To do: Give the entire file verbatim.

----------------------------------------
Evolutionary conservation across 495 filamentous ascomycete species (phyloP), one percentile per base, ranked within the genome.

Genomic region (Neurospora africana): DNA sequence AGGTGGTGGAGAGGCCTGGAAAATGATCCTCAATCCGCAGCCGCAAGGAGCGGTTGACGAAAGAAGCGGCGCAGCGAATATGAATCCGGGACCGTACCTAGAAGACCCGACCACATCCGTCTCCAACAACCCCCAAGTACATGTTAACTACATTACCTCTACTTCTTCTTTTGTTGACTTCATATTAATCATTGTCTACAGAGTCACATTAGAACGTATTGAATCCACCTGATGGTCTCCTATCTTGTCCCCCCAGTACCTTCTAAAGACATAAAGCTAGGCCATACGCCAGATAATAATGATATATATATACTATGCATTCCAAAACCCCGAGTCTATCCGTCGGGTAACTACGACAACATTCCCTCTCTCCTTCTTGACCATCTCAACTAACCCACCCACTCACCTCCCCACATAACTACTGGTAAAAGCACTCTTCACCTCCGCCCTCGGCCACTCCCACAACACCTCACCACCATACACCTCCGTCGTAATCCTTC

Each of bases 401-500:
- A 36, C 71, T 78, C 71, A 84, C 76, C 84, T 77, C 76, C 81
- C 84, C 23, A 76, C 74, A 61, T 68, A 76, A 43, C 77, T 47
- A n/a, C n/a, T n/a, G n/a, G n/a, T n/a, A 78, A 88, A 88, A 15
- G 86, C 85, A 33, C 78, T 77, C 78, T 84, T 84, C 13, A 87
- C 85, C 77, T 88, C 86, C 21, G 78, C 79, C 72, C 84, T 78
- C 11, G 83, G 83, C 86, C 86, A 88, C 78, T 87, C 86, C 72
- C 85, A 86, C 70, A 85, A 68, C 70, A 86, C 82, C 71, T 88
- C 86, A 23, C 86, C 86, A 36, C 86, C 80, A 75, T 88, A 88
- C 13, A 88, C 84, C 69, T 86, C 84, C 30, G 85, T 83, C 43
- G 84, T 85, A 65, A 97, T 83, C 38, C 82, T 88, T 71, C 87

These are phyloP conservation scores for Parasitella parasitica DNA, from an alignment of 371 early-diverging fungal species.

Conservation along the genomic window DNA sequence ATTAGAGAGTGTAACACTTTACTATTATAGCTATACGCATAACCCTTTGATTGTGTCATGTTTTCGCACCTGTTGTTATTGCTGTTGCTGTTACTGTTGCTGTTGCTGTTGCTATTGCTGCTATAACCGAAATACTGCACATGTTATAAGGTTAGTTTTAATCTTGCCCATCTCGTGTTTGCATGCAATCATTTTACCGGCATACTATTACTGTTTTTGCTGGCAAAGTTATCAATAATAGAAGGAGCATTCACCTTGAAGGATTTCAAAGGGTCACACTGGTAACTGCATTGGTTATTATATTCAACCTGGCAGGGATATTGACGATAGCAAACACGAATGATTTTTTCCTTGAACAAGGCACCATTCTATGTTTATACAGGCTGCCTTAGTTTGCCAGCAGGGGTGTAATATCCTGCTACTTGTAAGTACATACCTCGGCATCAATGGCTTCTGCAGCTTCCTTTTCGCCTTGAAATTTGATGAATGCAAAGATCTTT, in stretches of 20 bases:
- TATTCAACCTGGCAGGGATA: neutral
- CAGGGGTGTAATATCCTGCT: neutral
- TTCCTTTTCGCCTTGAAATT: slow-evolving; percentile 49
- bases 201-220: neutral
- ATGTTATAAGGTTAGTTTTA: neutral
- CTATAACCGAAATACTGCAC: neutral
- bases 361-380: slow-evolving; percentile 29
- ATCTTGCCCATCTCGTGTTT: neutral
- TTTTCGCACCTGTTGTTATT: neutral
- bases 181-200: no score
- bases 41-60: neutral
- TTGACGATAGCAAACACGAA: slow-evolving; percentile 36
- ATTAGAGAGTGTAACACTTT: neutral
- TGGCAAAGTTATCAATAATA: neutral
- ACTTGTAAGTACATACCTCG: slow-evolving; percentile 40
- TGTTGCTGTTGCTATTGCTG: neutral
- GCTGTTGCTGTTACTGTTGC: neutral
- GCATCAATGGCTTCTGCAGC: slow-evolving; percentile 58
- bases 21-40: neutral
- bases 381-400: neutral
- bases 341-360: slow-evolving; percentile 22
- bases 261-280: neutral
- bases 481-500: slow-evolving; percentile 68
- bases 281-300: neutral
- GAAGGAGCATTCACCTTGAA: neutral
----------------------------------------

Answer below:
Evolutionary conservation across 495 filamentous ascomycete species (phyloP), one percentile per base, ranked within the genome.

Genomic region (Neurospora africana): DNA sequence AGGTGGTGGAGAGGCCTGGAAAATGATCCTCAATCCGCAGCCGCAAGGAGCGGTTGACGAAAGAAGCGGCGCAGCGAATATGAATCCGGGACCGTACCTAGAAGACCCGACCACATCCGTCTCCAACAACCCCCAAGTACATGTTAACTACATTACCTCTACTTCTTCTTTTGTTGACTTCATATTAATCATTGTCTACAGAGTCACATTAGAACGTATTGAATCCACCTGATGGTCTCCTATCTTGTCCCCCCAGTACCTTCTAAAGACATAAAGCTAGGCCATACGCCAGATAATAATGATATATATATACTATGCATTCCAAAACCCCGAGTCTATCCGTCGGGTAACTACGACAACATTCCCTCTCTCCTTCTTGACCATCTCAACTAACCCACCCACTCACCTCCCCACATAACTACTGGTAAAAGCACTCTTCACCTCCGCCCTCGGCCACTCCCACAACACCTCACCACCATACACCTCCGTCGTAATCCTTC

Each of bases 401-500:
- A 36, C 71, T 78, C 71, A 84, C 76, C 84, T 77, C 76, C 81
- C 84, C 23, A 76, C 74, A 61, T 68, A 76, A 43, C 77, T 47
- A n/a, C n/a, T n/a, G n/a, G n/a, T n/a, A 78, A 88, A 88, A 15
- G 86, C 85, A 33, C 78, T 77, C 78, T 84, T 84, C 13, A 87
- C 85, C 77, T 88, C 86, C 21, G 78, C 79, C 72, C 84, T 78
- C 11, G 83, G 83, C 86, C 86, A 88, C 78, T 87, C 86, C 72
- C 85, A 86, C 70, A 85, A 68, C 70, A 86, C 82, C 71, T 88
- C 86, A 23, C 86, C 86, A 36, C 86, C 80, A 75, T 88, A 88
- C 13, A 88, C 84, C 69, T 86, C 84, C 30, G 85, T 83, C 43
- G 84, T 85, A 65, A 97, T 83, C 38, C 82, T 88, T 71, C 87

These are phyloP conservation scores for Parasitella parasitica DNA, from an alignment of 371 early-diverging fungal species.

Conservation along the genomic window DNA sequence ATTAGAGAGTGTAACACTTTACTATTATAGCTATACGCATAACCCTTTGATTGTGTCATGTTTTCGCACCTGTTGTTATTGCTGTTGCTGTTACTGTTGCTGTTGCTGTTGCTATTGCTGCTATAACCGAAATACTGCACATGTTATAAGGTTAGTTTTAATCTTGCCCATCTCGTGTTTGCATGCAATCATTTTACCGGCATACTATTACTGTTTTTGCTGGCAAAGTTATCAATAATAGAAGGAGCATTCACCTTGAAGGATTTCAAAGGGTCACACTGGTAACTGCATTGGTTATTATATTCAACCTGGCAGGGATATTGACGATAGCAAACACGAATGATTTTTTCCTTGAACAAGGCACCATTCTATGTTTATACAGGCTGCCTTAGTTTGCCAGCAGGGGTGTAATATCCTGCTACTTGTAAGTACATACCTCGGCATCAATGGCTTCTGCAGCTTCCTTTTCGCCTTGAAATTTGATGAATGCAAAGATCTTT, in stretches of 20 bases:
- TATTCAACCTGGCAGGGATA: neutral
- CAGGGGTGTAATATCCTGCT: neutral
- TTCCTTTTCGCCTTGAAATT: slow-evolving; percentile 49
- bases 201-220: neutral
- ATGTTATAAGGTTAGTTTTA: neutral
- CTATAACCGAAATACTGCAC: neutral
- bases 361-380: slow-evolving; percentile 29
- ATCTTGCCCATCTCGTGTTT: neutral
- TTTTCGCACCTGTTGTTATT: neutral
- bases 181-200: no score
- bases 41-60: neutral
- TTGACGATAGCAAACACGAA: slow-evolving; percentile 36
- ATTAGAGAGTGTAACACTTT: neutral
- TGGCAAAGTTATCAATAATA: neutral
- ACTTGTAAGTACATACCTCG: slow-evolving; percentile 40
- TGTTGCTGTTGCTATTGCTG: neutral
- GCTGTTGCTGTTACTGTTGC: neutral
- GCATCAATGGCTTCTGCAGC: slow-evolving; percentile 58
- bases 21-40: neutral
- bases 381-400: neutral
- bases 341-360: slow-evolving; percentile 22
- bases 261-280: neutral
- bases 481-500: slow-evolving; percentile 68
- bases 281-300: neutral
- GAAGGAGCATTCACCTTGAA: neutral